Newark on Trent – Castle and River

by David Murray on 26 June 2012

in Castles, Nottinghamshire

This past weekend I was in Newark-on-Trent, Nottinghamshire. On Monday morning the weather was good enough to go out with the camera so here is a selection of my shots from the hour that I spent around the castle and the river.

Newark Castle Gardens Newark Castle as seen from just inside the gate to Castle Gardens

Newark Castle dates from the 12th century. It was built by the then Bishop of Lincoln, allegedly more as a statement of power and prestige rather than out of strategic necessity. Actually, he didn’t get to enjoy it for long as he fell foul of King Stephen who imprisoned him and demanded that he surrender Newark Castle to the crown. Early in the 13th century it was here that “bad” King John died amid suspicions of poisoning, having been taken ill whilst travelling.

Part of Newark Castle

Later bishops of Lincoln held the castle until at last Henry VIII demanded it in 1547. The structure from which the present remains originate come from major rebuilding over several centuries. (More on Newark Castle history).

On the whole things seem to have been relatively peaceable at the castle for much of its life. However, it was frequently leased to a variety of occupiers who were supposed to maintain it, but it gradually fell into decay.

Then during the 17th century civil wars Newark was a Royalist town. Both the town and the castle stood against the besieging Parliamentary armies on three occasions during the civil wars, eventually surrendering in May 1646. This brought the functional life of Newark Castle to an end. The Parliamentary forces were ordered to destroy it.

Subsequently, as with many other buildings destroyed during that period, much of the stonework was cannibalised either legally or otherwise and incorporated into other buildings in the neighbourhood. What we have today is little more than one side of the shell. Having said that, however, it is still an imposing shell, especially when viewed from across the river.

In 1844 the great restorer of medieval buildings Anthony Salvin made extensive repairs. In the late 19th century it was bought by the town and the Castle Gardens developed for the enjoyment of the people, being opened to the public on the day of Queen Victoria’s 70th birthday. There was a further major refurbishment in the run up to the 2000 millennium celebration.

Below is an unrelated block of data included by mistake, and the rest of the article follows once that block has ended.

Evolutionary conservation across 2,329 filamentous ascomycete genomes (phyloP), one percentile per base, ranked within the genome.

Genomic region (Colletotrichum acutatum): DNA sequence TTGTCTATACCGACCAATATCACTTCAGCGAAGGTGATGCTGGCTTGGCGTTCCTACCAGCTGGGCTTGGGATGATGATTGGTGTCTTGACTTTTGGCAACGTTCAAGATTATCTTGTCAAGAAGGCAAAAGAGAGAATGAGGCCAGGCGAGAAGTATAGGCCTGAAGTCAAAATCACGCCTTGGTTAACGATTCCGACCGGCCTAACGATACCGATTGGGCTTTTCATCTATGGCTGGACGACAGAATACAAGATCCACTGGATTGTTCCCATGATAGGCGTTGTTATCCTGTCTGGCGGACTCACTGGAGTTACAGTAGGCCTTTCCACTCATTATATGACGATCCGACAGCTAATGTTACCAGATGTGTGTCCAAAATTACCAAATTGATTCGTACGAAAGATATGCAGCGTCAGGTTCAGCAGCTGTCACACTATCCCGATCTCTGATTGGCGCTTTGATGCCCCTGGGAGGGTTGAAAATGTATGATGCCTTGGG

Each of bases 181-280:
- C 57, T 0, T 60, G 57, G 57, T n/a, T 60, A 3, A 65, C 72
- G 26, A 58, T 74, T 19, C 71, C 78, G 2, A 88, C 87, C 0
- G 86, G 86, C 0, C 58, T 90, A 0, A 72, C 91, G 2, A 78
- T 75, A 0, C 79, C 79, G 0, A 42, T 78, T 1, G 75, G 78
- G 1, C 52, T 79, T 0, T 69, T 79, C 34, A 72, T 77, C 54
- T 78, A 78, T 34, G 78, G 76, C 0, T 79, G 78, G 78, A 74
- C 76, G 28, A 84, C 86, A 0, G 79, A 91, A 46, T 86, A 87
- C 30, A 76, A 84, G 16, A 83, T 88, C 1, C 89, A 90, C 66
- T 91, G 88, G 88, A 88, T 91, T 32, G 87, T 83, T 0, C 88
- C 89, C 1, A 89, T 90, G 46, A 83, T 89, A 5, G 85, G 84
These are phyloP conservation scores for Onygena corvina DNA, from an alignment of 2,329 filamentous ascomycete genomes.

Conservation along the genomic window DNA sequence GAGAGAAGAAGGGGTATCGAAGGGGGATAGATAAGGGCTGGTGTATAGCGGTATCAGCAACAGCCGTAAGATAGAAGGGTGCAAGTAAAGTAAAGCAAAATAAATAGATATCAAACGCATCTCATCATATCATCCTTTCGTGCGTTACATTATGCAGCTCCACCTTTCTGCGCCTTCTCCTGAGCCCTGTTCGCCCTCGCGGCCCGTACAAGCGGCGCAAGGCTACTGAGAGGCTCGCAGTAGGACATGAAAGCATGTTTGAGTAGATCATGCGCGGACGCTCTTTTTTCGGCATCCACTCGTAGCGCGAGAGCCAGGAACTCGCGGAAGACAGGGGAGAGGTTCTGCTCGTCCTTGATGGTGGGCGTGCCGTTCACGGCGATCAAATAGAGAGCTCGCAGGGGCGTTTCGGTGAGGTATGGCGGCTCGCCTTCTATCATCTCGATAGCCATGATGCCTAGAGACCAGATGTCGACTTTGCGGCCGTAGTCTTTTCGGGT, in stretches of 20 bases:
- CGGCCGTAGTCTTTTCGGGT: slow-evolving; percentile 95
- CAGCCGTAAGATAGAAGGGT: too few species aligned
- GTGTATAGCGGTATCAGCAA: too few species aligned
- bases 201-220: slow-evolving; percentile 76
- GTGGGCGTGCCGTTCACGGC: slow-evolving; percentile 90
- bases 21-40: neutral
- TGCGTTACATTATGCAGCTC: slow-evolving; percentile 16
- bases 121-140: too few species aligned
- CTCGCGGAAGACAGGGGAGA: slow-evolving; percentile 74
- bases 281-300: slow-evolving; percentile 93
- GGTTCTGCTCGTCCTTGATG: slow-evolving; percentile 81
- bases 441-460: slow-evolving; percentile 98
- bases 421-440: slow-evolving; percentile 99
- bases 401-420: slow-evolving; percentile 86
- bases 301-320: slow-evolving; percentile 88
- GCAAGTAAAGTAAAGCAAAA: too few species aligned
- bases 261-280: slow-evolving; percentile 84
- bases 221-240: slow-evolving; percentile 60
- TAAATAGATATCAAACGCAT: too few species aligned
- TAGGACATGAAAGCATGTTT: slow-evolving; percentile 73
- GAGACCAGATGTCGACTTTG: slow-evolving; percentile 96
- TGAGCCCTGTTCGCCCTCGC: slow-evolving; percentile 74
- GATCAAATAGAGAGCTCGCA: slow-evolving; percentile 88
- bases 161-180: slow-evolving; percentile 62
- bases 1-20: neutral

The River Trent from Newark Castle The River Trent from Newark Castle looking toward the lock

Newark Castle from the Lock Newark Castle and the River Trent from the Lock

Newark Castle from the Bridge over the River Trent Newark Castle from the Bridge over the River Trent

There are excellent informative displays on the history of both the castle and the town in the Gilstrap Heritage Centre to one side of the Castle Gardens.

The Gilstrap Centre - Castle Gardens - Newark on Trent The Gilstrap Heritage Center has displays about castle and town


Newark Castle and town on an earlier post

More on Castles on the Around-England blog


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{ 5 comments… read them below or add one }

BARRY mclean HUTTON February 6, 2013 at 05:37

i was born in newark in 1936 went to the mount school left england 1948 live in australia last 64 years good to the photoes of newark again

BARRY mclean HUTTON February 6, 2013 at 05:39

great pictures

Jill Garrood September 24, 2013 at 23:40

My name is Jill Garrood,borne in Newark, 1944. l went to Highfields, Lincoln Covent, also St Clares Convent.my father was F.G.Garrood, a prominent business man in Newark. I now live in Arizonia.USA. It is good to see the castle, is still standing. And the river and locks look great. We lived as a family in Millgate, so this area was my playground as a child.

David Murray September 26, 2013 at 14:08

Hello Jill, How good to hear from someone who remembers Newark and its castle in the 40s and 50s. It is interesting to know that you grew up around Millgate. I also lived in Newark for a few years, though in mid-life, not childhood. (The photos here on the site were taken on a visit back to see old friends). For eighteen months we lived overlooking the River Trent just off Millgate. In your day there would be a brewery there, close to the White House at the southern end of Millgate. The brewery site is now called “Cooper’s Yard”, with modern townhouses around it, and our back garden according to the old maps that I studied was on what was once the loading bay for barges on the Trent. My wife and I still go back occasionally and always make a point of strolling down Millgate (a conservation area now) and taking a look at the river.

David Murray September 26, 2013 at 14:18

Glad you enjoyed the photos, Barry. Sorry I missed replying for so long. I found your note again when I was replying to someone else who was born in Newark in the 40s. All the best.

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